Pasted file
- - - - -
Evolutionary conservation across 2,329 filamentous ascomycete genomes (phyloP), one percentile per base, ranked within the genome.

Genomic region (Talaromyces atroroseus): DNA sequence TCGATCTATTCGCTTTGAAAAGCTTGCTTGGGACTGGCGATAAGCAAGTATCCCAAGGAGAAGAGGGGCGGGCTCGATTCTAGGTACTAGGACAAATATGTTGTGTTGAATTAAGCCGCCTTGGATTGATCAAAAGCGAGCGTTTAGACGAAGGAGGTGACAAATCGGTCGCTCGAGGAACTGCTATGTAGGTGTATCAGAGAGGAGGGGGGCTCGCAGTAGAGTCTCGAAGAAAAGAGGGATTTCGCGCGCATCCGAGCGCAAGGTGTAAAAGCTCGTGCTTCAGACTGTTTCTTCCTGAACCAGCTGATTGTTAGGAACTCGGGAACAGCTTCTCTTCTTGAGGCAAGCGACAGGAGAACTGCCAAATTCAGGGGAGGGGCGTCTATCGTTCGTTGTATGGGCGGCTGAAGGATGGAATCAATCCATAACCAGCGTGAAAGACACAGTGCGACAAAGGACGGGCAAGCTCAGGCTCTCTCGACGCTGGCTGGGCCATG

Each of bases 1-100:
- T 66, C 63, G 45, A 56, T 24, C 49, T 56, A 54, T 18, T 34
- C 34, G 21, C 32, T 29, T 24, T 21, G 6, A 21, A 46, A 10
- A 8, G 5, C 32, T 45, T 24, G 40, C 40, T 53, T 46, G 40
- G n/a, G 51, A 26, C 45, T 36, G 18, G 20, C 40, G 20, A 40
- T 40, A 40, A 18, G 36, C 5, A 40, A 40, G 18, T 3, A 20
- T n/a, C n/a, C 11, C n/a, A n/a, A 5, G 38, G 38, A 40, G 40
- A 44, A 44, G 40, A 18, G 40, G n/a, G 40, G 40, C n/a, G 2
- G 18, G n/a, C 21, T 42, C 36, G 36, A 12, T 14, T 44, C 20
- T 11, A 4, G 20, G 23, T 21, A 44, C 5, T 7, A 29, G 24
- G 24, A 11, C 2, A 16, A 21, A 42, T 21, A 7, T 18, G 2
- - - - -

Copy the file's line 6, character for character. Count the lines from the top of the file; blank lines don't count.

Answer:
- A 8, G 5, C 32, T 45, T 24, G 40, C 40, T 53, T 46, G 40